A Summary of Leaders Eat Last

The military’s culture displays palpable evidence of how leadership can influence the culture of the fort, camp, or military branch overall. The organizational culture found in the military has provided explicit evidence on how a culture can change employee outcomes such as productivity, job satisfaction, team cohesion, and overall organizational commitment.
Leaders Eat Last by Simon Sinek takes a scientific approach to how leaders influence organizational culture with many examples found in the United States Marine Corps. This summary discusses some of the ideas Sinek defends in his latest book.

The first chapter of the book tells a story of a USMC officer who risks his own well-being for the greater good of his unit and his Commander’s intent. The officer used his own intuition and experience to prevent his unit from being taken out by the enemy. This story conveys the book’s overall message that leaders should provide empathy and respect to all members of the organization, no matter their position or role. Sinek takes this message as far as stating that leaders should consider their employees as their children and to take care their innate needs.

These innate needs are discussed in-depth arguing that triggers of different hormones produce various natural responses. Generosity, trust, and pride are referred to as prosocial responses that are triggered by oxytocin and serotonin. Motivation, goal-achievement, and endurance are all progress responses that are triggered by dopamine and endorphins. Humans require these hormones in order to not only be productive, but to develop meaningful relationships with coworkers and supervisors. In order for a person in a position of power to become a leader instead of merely a manager, they must recognize these biological responses within their employees to increase job satisfaction and organizational commitment.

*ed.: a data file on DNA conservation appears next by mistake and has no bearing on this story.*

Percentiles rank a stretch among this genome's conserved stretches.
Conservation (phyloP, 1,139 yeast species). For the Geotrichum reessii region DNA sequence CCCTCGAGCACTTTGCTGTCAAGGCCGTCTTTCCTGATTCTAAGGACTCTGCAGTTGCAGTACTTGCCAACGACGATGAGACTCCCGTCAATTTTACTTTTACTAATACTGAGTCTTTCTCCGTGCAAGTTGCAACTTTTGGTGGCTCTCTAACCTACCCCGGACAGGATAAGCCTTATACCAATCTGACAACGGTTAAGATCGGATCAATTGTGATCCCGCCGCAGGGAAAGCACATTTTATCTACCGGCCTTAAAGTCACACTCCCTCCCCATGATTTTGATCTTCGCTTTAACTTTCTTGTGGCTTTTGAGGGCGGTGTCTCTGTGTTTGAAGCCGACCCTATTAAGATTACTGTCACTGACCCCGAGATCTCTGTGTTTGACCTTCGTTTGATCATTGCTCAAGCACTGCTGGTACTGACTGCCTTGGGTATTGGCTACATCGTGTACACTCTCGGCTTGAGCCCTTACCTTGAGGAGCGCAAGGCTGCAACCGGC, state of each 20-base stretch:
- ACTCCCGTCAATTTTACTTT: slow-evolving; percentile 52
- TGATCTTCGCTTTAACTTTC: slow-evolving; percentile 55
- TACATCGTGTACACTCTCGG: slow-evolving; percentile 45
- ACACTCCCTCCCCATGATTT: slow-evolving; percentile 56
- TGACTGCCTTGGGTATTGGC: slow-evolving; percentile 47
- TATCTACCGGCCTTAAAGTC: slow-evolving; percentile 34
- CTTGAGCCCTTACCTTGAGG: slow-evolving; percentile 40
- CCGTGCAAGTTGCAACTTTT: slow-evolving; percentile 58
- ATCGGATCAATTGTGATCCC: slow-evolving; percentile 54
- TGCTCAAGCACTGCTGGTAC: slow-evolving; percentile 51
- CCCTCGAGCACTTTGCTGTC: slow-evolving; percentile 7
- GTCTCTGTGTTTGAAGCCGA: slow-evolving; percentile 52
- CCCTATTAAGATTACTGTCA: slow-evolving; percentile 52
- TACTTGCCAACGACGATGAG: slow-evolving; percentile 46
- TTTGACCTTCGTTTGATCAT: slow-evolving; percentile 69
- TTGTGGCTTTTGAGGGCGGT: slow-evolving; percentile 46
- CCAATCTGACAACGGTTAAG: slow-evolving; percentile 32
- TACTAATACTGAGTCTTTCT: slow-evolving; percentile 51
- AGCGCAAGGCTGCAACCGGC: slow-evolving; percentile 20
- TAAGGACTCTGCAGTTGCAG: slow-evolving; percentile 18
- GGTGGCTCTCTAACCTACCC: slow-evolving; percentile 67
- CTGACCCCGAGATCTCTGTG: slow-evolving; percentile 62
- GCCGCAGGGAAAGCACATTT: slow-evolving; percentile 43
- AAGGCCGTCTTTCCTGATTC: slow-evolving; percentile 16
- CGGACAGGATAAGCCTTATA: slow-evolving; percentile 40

When an organization attends to an employee’s innate needs and biological responses, he or she will give back to the organization and their coworkers. This idea is referred to as the Circle of Safety. Strong organizations incorporate the Circle of Safety in their culture when each employee protects each other without the worry of internal threats from within the group. With this sense of security, team members are able to “focus more time and energy to protect the organization from the constant dangers outside and seize the big opportunities”. The benefits of this phenomenon are further explained with examples found in the USMC where squad cohesion and camaraderie are essential for mission success.

Leaders Eat Last presents a thorough argument for leaders to value and respect all employees to increase organizational outcomes, for “when trust and cooperation thrive internally, we pull together and the organization grows stronger as a result”. If you are interested in reading this book, click here for a copy. Have you read the book? Share your thoughts in the comment box below.

 

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Cognitive Performance Group, LLC is a woman-owned small business with offices in Orlando, Florida, and Cleveland, Ohio. It was founded by Dr. Karol G. Ross, Jennifer K. Phillips, and William A. Ross. The three CPG Principals developed the concept for a company to support cognitive performance improvement in industry and government. (more...)

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